KARACHI: In what turned out to be a massive show of strength, the Pak Sarzameen Party (PSP)’s public meeting at the Bagh-e-Jinnah ground on Sunday put to rest any speculations about the party’s future, securing its place as a key player in Karachi’s political landscape.
Addressing a packed ground on Sunday evening, PSP president Syed Mustafa Kamal lambasted the provincial government for not providing basic amenities to the public even after a decade of ruling the province. “I was a supporter of the 18th Amendment but the Sindh government has failed to take any steps to provide relief to the public so I reject any such amendment,” said Kamal. “I do not support any such amendment, whereby my children cannot get potable water, education and health facilities,” he added.
The PSP chairperson said that Pakistan Peoples Party chairperson Bilawal Bhutto Zardari spoke of saving the very 18th Amendment, under which the Sindh chief minister had kept the authority to lift garbage from the city to himself. “The provincial government has spent Rs1,000 billion on education in the last decade, but the education sector is in a very bad shape,” said Kamal. He added that if the provincial government had devolved powers to the local government, other parties would have supported the PPP’s efforts to safeguard the 18th Amendment.
Kamal implored the Army chief General Qamar Javed Bajwa to save the people of Sindh, who were dying. “Whenever there is an earthquake, flood or natural calamity, the army plays its role [in rescue services]. I request Army chief General Bajwa to save the people of Sindh,” he said.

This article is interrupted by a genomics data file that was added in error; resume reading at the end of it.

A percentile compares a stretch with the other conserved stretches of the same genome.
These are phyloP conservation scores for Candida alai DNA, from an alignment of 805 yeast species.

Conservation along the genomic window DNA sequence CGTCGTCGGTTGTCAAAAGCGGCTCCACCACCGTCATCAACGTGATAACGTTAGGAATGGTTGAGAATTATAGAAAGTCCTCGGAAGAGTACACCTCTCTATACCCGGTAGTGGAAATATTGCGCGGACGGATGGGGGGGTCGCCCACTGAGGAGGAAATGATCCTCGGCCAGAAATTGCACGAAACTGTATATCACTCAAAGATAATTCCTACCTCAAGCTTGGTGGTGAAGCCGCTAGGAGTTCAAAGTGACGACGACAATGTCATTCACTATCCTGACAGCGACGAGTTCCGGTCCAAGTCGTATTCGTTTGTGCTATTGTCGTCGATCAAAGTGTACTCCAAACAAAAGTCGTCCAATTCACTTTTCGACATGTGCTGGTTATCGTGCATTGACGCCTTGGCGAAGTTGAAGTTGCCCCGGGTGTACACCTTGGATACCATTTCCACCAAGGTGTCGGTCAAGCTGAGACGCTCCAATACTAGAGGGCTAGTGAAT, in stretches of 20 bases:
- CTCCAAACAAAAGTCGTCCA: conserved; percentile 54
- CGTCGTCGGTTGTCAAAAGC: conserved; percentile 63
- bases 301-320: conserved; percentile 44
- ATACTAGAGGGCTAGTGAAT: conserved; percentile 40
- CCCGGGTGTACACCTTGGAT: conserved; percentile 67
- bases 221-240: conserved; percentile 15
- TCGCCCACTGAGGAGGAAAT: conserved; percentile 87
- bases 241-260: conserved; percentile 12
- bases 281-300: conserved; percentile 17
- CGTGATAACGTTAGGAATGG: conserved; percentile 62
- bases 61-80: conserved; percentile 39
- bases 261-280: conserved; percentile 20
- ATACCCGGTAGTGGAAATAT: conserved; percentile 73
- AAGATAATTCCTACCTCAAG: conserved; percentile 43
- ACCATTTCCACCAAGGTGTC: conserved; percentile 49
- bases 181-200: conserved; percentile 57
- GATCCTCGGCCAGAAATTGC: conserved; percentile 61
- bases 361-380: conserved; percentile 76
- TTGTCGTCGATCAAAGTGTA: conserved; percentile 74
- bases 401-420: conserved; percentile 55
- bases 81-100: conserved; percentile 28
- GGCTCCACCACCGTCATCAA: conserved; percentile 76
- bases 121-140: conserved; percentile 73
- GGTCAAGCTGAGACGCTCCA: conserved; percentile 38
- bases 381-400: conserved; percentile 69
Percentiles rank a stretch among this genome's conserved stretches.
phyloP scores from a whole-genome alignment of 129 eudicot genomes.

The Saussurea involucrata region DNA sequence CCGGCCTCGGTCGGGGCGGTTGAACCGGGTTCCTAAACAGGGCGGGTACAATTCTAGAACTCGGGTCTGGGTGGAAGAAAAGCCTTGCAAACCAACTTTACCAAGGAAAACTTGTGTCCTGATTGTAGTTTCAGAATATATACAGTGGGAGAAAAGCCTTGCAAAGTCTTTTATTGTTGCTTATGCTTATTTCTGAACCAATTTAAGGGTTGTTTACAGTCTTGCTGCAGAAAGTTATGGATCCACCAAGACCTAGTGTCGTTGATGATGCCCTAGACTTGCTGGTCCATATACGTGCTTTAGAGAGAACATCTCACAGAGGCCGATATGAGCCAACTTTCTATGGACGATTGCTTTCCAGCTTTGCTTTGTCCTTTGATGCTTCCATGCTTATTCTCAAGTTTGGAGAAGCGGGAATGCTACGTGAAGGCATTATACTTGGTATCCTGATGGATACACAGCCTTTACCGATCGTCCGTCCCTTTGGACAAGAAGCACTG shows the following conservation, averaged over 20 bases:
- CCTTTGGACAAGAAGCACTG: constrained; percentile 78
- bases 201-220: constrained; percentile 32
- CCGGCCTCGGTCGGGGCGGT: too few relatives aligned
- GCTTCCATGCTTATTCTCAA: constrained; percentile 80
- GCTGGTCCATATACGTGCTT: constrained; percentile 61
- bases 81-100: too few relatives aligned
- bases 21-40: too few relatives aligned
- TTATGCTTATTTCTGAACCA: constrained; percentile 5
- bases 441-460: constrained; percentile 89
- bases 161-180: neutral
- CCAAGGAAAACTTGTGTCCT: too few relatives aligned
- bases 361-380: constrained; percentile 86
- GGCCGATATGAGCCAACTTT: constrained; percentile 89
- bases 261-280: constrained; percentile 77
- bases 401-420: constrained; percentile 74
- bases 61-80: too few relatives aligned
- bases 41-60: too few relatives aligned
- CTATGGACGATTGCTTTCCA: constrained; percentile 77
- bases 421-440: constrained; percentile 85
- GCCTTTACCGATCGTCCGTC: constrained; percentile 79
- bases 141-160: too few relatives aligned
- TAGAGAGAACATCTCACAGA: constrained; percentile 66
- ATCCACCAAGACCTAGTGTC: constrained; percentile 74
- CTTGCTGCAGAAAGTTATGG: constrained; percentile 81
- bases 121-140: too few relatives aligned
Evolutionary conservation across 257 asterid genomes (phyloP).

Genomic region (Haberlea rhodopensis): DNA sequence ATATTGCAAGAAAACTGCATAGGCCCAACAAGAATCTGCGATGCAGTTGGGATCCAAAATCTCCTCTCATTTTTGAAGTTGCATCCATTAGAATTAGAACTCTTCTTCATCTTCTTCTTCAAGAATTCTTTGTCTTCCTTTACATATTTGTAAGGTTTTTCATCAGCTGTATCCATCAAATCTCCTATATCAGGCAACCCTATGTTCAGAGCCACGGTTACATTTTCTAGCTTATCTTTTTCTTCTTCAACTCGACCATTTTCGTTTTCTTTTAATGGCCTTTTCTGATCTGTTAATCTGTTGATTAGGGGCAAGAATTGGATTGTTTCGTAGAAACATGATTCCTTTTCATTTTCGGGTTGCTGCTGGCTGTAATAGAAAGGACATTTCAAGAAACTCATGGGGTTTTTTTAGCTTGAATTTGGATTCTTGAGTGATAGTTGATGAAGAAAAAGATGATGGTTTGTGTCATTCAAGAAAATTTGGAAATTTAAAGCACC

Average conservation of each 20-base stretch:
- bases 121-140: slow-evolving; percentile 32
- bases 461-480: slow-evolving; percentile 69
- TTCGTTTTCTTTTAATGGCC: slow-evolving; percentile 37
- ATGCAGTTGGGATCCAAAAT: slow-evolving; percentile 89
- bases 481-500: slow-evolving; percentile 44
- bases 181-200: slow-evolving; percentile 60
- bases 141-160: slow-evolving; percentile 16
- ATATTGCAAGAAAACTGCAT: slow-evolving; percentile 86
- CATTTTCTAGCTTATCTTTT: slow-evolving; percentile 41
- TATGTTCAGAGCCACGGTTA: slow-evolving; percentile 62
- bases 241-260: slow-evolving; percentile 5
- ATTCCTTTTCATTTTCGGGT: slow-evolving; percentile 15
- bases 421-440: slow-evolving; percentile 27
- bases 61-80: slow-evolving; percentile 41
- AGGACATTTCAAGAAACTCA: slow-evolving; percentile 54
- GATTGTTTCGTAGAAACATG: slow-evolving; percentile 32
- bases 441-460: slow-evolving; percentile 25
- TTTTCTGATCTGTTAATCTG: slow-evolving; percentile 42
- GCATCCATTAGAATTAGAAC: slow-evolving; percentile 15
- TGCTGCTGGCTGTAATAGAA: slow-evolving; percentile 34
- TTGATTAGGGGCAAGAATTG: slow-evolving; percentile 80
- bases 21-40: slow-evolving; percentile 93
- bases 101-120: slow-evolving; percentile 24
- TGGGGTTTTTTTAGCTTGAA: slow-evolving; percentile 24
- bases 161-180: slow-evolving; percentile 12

The PSP chairperson called on his supporters and the general public to raise their voice against injustice. “We made Karachi; now, we will make Pakistan,” he told the participants. “This cannot go on like this,” said Kamal. “We will all come out on the streets. If we must die, we will die together.”
Earlier, the party president, Anis Kaimkhani, in his address to the rally, said that the people of Hyderabad had won the semi-final but the people of Karachi had won the final. He was referring to the PSP’s rally in Hyderabad on March 23, earlier this year, which marked the party’s third foundation day.
“The people of Karachi have shown their support for Mustafa Kamal,” said Kaimkhani. “They support progress. They have rejected change and politics of ethnicity,” he said, referring to the Pakistan Tehreek-e-Insaf’s slogan of change.
Aasia Ishaque, a member of the party’s national council, said that the PSP has proved its popularity among the city’s denizens by pulling such a large crowd. “Mustafa Kamal is a national level leader,” she said, adding that the people of Karachi would have to support Kamal to improve their situation. She said that the rally was a referendum which had proved that the people were with the PSP.
The joint-secretary of the party’s Central Executive Committee, Bilqees Mukhtar, said that people must struggle for their rights. “Karachiites have no access to clean potable water. Only the PSP can help you get your rights,” she said.
PSP’s joint secretary Ataullah Kurd said the party is surviving despite the negative propaganda against it. “I salute the people of Karachi for supporting Mustafa Kamal and Anis Kaimkhani by participating in this rally in such large numbers,” he said.